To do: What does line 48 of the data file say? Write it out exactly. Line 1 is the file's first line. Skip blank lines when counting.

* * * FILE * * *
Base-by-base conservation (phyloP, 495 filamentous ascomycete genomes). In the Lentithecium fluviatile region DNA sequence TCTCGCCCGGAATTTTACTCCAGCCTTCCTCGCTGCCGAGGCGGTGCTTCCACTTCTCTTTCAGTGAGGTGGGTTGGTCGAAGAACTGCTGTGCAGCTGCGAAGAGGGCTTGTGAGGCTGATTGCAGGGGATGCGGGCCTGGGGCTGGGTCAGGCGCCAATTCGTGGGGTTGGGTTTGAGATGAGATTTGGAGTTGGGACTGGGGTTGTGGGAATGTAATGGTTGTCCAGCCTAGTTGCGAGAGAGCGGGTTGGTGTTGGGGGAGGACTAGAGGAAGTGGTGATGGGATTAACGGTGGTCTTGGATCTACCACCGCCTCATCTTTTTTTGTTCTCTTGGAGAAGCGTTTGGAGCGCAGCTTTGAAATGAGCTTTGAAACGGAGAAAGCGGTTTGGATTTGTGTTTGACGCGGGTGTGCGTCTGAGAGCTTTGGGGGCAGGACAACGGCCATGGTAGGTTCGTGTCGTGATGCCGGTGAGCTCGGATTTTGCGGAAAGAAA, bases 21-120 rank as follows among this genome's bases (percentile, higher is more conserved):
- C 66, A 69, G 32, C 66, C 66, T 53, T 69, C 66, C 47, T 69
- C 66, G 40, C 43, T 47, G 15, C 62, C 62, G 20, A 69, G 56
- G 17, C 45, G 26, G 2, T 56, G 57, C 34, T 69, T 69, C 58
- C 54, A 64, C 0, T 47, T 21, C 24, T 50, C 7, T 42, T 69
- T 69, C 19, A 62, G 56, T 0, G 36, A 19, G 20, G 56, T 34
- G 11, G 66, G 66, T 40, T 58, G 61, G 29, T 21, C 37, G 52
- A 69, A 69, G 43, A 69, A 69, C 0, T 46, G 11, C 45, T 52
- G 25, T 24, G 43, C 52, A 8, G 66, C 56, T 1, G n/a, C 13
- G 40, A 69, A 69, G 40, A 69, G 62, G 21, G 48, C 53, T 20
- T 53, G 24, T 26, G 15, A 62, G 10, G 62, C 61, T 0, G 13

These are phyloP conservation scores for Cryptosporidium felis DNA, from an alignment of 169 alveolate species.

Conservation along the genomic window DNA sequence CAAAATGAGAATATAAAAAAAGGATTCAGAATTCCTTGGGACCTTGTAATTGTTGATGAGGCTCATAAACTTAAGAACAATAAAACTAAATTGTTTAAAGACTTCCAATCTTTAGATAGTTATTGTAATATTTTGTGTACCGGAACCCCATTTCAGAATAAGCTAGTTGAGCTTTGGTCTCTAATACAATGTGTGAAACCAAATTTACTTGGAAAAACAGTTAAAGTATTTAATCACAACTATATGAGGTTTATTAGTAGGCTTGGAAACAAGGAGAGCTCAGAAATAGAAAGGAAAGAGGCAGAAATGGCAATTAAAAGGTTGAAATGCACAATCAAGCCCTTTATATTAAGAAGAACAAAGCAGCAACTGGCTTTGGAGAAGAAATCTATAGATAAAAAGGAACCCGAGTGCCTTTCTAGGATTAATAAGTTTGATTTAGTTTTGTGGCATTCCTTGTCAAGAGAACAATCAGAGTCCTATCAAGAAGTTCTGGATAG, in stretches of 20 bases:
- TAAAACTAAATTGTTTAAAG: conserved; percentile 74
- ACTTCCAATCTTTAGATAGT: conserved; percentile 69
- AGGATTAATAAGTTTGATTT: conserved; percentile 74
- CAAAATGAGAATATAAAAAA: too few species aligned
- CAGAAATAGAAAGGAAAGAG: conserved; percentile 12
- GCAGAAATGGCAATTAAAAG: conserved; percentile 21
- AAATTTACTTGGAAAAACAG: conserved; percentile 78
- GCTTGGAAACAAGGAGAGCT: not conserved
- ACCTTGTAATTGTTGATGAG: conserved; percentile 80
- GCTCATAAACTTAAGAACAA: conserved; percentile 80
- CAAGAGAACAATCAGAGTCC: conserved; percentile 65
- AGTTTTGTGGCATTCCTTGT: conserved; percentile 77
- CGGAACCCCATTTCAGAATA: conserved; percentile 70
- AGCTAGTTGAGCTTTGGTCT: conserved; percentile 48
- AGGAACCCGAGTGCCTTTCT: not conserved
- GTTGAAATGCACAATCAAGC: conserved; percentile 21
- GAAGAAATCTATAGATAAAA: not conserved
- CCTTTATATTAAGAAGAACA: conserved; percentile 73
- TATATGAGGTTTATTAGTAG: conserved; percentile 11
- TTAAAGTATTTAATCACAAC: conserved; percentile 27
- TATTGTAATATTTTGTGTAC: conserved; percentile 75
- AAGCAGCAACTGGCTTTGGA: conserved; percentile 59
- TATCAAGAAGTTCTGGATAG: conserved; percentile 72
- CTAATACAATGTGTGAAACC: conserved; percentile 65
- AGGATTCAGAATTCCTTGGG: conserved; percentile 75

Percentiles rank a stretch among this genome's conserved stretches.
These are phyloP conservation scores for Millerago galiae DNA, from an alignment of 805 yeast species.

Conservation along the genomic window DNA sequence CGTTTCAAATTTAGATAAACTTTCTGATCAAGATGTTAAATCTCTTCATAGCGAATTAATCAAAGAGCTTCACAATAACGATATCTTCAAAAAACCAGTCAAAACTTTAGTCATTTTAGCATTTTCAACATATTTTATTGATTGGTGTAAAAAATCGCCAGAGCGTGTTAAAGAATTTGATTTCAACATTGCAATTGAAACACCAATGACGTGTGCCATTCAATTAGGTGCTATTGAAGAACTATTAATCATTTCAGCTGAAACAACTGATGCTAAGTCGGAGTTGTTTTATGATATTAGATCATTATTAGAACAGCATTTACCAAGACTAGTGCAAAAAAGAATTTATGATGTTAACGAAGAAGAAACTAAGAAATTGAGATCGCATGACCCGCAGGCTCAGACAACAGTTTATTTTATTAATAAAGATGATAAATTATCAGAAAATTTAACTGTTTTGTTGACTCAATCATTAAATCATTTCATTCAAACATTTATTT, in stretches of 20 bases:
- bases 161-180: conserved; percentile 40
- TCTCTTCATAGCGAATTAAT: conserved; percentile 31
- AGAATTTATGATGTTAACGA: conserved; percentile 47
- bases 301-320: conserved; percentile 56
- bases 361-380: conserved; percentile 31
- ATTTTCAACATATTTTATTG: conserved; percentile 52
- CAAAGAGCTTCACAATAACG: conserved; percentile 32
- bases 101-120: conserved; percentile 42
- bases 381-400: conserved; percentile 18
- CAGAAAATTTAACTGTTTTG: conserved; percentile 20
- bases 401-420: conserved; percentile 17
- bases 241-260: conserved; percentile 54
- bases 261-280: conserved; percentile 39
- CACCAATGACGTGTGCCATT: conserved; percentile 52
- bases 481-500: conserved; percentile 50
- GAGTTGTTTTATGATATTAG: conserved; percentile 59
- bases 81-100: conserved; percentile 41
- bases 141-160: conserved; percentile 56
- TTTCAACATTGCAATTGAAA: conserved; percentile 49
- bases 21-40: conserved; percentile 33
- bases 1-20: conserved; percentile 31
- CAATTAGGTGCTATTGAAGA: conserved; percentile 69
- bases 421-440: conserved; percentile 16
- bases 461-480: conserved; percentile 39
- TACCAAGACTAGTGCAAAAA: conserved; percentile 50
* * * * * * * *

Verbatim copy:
- CAAAGAGCTTCACAATAACG: conserved; percentile 32